Question

# The quadratic equation $kx\left( {x - 2} \right) + 6 = 0$ has two equal roots. Find the value of k.

Hint: Here, we will be putting the discriminant of the given quadratic equation equal to zero in order for this equation to have two equal roots. From here we will obtain the value of unknown k.

The given quadratic equation is $kx\left( {x - 2} \right) + 6 = 0 \\ \Rightarrow k{x^2} - 2kx + 6 = 0{\text{ }} \to {\text{(1)}} \\$
As we know that for any general quadratic equation $a{x^2} + bx + c = 0{\text{ }} \to {\text{(2)}}$ to have two equal roots, the discriminant should be equal to zero where the discriminant is given by
${\text{d}} = \sqrt {{b^2} - 4ac} \to {\text{(3)}}$
By comparing equations (1) and (2), we get
a=k, b=-2k and c=6
It is also given that the given quadratic equation given by equation (1) has two equal roots.
So, d=0 for the given quadratic equation.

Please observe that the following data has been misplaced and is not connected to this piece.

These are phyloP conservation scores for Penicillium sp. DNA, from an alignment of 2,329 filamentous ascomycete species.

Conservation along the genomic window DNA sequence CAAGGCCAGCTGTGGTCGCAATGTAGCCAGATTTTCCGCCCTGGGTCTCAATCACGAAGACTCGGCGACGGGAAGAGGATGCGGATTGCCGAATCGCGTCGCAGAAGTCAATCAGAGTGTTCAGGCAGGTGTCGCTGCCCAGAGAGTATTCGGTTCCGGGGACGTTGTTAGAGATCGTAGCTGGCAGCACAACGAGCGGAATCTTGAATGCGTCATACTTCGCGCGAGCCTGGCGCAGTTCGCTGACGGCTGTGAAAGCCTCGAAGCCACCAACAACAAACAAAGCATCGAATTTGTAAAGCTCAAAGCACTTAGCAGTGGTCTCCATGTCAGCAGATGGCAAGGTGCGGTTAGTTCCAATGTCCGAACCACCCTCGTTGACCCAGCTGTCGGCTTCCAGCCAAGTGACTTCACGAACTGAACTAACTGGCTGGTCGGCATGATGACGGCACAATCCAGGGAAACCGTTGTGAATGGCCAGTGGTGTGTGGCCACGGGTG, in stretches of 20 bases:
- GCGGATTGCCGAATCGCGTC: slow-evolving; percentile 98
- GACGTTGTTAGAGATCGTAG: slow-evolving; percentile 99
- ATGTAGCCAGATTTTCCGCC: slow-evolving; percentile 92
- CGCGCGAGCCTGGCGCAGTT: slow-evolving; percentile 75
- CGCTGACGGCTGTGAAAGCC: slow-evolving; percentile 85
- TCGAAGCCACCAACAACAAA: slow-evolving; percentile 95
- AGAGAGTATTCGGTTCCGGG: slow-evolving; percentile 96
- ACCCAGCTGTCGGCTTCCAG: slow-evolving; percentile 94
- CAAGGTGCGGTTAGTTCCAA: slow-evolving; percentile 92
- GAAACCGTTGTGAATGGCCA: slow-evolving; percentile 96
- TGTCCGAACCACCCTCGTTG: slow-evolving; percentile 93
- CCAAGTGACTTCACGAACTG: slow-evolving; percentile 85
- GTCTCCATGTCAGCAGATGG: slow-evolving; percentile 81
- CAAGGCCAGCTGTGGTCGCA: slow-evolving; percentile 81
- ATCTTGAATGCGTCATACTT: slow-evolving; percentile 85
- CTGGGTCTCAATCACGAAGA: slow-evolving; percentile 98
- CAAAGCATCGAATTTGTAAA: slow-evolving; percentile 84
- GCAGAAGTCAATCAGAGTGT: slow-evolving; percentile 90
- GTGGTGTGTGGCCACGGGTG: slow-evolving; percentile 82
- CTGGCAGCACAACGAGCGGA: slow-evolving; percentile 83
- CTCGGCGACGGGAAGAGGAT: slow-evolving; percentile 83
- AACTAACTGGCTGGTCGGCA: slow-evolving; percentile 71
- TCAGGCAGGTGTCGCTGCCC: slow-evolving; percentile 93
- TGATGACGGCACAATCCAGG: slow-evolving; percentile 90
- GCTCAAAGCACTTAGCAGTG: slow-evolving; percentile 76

$\Rightarrow \sqrt {{{\left( { - 2k} \right)}^2} - 4\left( k \right)\left( 6 \right)} = 0 \\ \Rightarrow \sqrt {4{k^2} - 24k} = 0 \\ \Rightarrow 4{k^2} - 24k = 0 \\ \Rightarrow 4k\left( {k - 6} \right) = 0 \\$
Either $4k = 0 \\ \Rightarrow k = 0 \\$ or $\left( {k - 6} \right) = 0 \\ \Rightarrow k = 6 \\$
But here k=0 is neglected because if k=0 the given quadratic equation $kx\left( {x - 2} \right) + 6 = 0$ reduces to 6=0 which is not true.
So, k=6 is the only value for which the given quadratic equation has two equal roots.

Note: In these types of problems, the values of the roots corresponding to the any quadratic equation $a{x^2} + bx + c = 0$ are given by $x = \dfrac{{ - b \pm \sqrt {{b^2} - 4ac} }}{{2a}}$. If the quadratic equation has two equal roots then the value of that root is given by $x = \dfrac{{ - b}}{{2a}}$.